Forsyth does not indicate that the term"bill" should be construed to have the same meaning in every provision of the New Jersey Constitution or that any bill containing the same or similar language as a previous bill should be deemed to be the same bill for all purposes. To the contrary, the Court stated that the sole issue in Forsyth was"the meaning to be imputed to the term'bill' as used in [the constitutional provision requiring the intervention of a calendar day between the second and third readings of a bill]." Id. at 146. Most importantly, the Court recognized that in deciding this issue, as with any other question of constitutional interpretation, a court should be"guided by the purpose and intent" of the particular constitutional requirement involved in that controversy. Id. at 148. Therefore, the validity of chapter 364 does not turn on a mechanistic application of the meaning the Court accorded the word"bill" in Forsyth, in determining whether there had been a one-day interval between the second and third reading of the law challenged in that case, but rather on whether the process by which chapter 364 was enacted into law conformed with the objectives of the provisions of Article V, Section I, subparagraphs 14(e) and (f), governing gubernatorial vetoes and conditional vetos.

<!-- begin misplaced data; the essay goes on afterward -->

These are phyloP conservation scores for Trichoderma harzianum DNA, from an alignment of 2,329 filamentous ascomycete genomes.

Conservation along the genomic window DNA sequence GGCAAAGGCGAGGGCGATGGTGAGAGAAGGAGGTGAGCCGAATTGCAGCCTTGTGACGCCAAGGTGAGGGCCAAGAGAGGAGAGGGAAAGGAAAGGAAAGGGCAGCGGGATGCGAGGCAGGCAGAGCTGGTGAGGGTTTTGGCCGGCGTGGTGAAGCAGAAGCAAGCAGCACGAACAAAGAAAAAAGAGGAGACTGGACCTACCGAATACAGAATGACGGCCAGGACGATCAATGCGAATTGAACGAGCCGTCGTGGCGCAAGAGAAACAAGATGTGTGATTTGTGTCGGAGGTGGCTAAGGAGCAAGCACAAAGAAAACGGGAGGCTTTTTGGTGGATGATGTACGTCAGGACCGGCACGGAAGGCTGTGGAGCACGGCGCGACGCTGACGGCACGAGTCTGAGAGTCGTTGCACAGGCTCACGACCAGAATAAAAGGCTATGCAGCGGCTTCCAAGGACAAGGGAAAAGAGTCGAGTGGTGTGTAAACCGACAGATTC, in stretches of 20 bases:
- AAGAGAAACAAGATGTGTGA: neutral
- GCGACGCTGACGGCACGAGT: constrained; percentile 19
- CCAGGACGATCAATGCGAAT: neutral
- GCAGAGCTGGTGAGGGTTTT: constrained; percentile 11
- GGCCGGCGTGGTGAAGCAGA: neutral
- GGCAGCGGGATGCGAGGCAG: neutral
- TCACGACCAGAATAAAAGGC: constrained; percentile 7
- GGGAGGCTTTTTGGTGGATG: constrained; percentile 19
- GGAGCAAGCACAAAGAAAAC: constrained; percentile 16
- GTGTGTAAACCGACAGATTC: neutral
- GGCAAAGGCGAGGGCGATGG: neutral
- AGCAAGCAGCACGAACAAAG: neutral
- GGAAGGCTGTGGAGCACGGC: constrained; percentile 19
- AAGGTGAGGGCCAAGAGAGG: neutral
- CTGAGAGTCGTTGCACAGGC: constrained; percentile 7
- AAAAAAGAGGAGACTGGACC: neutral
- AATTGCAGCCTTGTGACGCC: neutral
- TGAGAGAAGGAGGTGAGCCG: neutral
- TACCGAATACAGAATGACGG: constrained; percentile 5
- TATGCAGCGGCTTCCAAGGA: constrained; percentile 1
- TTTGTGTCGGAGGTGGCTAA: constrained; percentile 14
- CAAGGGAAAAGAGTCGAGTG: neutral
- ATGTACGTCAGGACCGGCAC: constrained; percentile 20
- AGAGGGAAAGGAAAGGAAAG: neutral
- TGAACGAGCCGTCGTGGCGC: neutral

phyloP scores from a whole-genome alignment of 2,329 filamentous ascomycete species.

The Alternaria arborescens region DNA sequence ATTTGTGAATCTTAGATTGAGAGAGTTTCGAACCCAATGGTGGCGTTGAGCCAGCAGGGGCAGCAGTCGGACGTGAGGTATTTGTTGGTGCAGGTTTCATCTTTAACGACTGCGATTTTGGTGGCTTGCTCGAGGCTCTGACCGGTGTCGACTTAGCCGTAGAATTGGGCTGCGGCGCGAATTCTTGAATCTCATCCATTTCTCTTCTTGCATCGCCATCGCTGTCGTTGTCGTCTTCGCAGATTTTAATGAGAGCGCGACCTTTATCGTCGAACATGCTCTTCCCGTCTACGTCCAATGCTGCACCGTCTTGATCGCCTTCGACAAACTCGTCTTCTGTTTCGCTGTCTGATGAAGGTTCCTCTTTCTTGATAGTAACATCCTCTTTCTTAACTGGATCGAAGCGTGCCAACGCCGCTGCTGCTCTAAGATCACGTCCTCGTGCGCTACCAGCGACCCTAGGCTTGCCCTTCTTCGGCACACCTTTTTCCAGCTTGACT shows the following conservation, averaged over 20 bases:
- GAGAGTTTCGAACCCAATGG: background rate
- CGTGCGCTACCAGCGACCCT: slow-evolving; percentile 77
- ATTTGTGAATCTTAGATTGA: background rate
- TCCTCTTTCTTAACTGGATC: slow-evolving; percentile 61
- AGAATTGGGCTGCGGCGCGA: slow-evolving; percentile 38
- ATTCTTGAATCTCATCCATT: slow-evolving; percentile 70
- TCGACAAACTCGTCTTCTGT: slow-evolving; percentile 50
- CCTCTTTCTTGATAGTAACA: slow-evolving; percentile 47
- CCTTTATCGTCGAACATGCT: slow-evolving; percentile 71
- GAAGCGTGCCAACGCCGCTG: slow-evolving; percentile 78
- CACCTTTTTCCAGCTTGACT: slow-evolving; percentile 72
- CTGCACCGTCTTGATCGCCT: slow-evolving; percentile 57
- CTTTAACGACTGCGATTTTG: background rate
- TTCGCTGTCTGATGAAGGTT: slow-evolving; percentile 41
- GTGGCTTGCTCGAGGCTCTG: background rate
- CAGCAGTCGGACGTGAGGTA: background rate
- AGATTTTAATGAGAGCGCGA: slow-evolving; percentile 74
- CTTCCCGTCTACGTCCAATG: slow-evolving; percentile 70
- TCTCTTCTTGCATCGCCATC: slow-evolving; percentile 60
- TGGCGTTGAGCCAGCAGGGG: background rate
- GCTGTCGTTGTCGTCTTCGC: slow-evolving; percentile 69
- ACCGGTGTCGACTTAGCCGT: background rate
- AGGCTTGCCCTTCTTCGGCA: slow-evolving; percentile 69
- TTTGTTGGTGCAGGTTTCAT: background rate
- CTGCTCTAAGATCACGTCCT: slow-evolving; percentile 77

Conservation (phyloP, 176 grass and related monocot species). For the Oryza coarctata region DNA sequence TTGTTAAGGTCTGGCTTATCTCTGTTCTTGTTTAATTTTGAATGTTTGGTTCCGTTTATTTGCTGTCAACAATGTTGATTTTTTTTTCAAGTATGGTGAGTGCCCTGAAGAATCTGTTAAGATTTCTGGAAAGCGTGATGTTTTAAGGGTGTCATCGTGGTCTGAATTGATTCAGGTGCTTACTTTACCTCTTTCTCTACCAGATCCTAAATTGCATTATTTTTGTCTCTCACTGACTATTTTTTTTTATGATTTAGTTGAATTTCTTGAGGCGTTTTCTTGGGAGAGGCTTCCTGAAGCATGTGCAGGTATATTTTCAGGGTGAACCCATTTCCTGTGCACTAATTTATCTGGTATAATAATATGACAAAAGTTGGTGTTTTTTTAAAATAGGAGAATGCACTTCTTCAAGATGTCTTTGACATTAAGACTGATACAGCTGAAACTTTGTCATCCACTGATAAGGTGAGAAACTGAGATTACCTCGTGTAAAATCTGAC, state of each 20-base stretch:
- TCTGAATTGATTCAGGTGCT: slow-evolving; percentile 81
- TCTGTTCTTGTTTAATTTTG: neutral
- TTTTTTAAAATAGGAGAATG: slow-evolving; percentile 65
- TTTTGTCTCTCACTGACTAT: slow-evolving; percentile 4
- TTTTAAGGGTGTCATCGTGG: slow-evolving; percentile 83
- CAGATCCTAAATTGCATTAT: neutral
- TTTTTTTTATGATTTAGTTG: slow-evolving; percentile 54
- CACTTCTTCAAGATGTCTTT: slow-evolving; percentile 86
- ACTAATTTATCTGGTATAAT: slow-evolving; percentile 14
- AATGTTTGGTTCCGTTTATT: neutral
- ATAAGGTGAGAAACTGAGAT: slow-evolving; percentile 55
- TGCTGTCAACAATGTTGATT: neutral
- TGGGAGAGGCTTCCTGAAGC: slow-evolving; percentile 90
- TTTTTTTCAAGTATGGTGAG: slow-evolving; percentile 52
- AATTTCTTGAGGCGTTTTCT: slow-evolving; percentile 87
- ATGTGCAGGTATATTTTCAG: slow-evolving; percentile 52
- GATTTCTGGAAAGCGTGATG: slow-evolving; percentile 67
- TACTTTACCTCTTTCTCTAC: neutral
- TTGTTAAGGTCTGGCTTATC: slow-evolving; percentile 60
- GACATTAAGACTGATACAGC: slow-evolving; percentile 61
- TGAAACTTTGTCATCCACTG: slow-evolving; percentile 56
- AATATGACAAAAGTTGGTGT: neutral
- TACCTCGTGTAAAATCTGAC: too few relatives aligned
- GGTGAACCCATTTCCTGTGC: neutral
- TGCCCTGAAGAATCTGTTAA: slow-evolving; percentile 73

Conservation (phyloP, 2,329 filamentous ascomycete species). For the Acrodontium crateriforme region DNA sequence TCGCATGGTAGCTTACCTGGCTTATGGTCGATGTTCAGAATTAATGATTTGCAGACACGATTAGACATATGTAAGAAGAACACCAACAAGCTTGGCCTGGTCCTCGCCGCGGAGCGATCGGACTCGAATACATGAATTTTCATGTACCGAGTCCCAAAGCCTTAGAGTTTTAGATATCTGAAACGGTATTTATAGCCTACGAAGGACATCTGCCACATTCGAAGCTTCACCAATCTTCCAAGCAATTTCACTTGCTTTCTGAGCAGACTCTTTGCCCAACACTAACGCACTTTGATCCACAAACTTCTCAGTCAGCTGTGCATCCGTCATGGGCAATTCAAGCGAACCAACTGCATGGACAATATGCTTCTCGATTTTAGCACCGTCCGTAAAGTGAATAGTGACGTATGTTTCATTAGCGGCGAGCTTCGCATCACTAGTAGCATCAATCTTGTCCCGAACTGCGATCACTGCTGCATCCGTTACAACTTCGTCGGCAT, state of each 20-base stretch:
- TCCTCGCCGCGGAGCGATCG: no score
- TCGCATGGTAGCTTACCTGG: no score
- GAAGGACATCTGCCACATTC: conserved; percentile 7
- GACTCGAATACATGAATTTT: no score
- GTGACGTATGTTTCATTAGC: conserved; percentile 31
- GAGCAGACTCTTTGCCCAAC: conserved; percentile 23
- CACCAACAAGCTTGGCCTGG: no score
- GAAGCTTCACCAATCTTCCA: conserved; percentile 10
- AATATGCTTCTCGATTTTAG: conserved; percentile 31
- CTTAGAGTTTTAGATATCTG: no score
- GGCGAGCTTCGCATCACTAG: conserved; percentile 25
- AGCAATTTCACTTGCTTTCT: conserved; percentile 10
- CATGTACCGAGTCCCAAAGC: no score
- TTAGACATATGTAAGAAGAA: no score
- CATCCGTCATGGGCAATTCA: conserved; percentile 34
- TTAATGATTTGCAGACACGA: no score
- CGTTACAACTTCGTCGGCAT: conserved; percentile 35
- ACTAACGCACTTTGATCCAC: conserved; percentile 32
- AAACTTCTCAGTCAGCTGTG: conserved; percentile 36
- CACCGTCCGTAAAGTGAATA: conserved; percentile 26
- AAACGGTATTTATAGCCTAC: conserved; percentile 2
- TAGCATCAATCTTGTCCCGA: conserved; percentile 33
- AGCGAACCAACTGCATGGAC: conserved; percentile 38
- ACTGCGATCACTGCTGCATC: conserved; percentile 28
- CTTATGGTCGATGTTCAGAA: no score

The primary objective of Article V, Section I, paragraph 14, was to strengthen the Governor's power in the legislative process by requiring two-thirds votes of both houses of the Legislature to override a gubernatorial veto, rather than the simple majorities required under the prior Constitution. See McGlynn, supra, 58 N.J. Super. at 15-16. The Governor's authority under subparagraph 14(f) to veto a bill conditionally, with recommended amendments that would satisfy the Governor's objections, complements the Governor's enhanced power in the legislative process under the 1947 Constitution by establishing a procedure under which the Governor and Legislature may reach agreement concerning the contents of a proposed bill. However, there may be circumstances where the Legislature is unwilling to accede to all the changes recommended in the Governor's conditional veto message and the only form of bill satisfactory to both the Legislature and the Governor is one that does not conform either to the originally passed bill or the amended bill recommended by the Governor. In that event, a new bill containing compromise language agreed to by the Legislature and Governor would have to be introduced and passed for the law to be enacted. But if the applicants' argument that a conditionally vetoed bill may be enacted only by legislative concurrence with the Governor's recommended changes or an override of the veto by two-thirds votes of both houses were correct, the Legislature would lack constitutional authority to pass such a new bill. The result would be legislative paralysis; the Legislature and Governor would be prohibited from enacting a bill into law simply because they had been unable to agree upon its precise language at a prior stage in the legislative process. Thus, the interpretation of Article V, Section I, subparagraphs 14(e) and (f) urged by the applicants is inconsistent with the essential objective of the constitutional authorization for a Governor to conditionally veto a bill with recommended amendments, which is to facilitate gubernatorial and legislative agreement upon the contents of legislation considered to be in the public interest.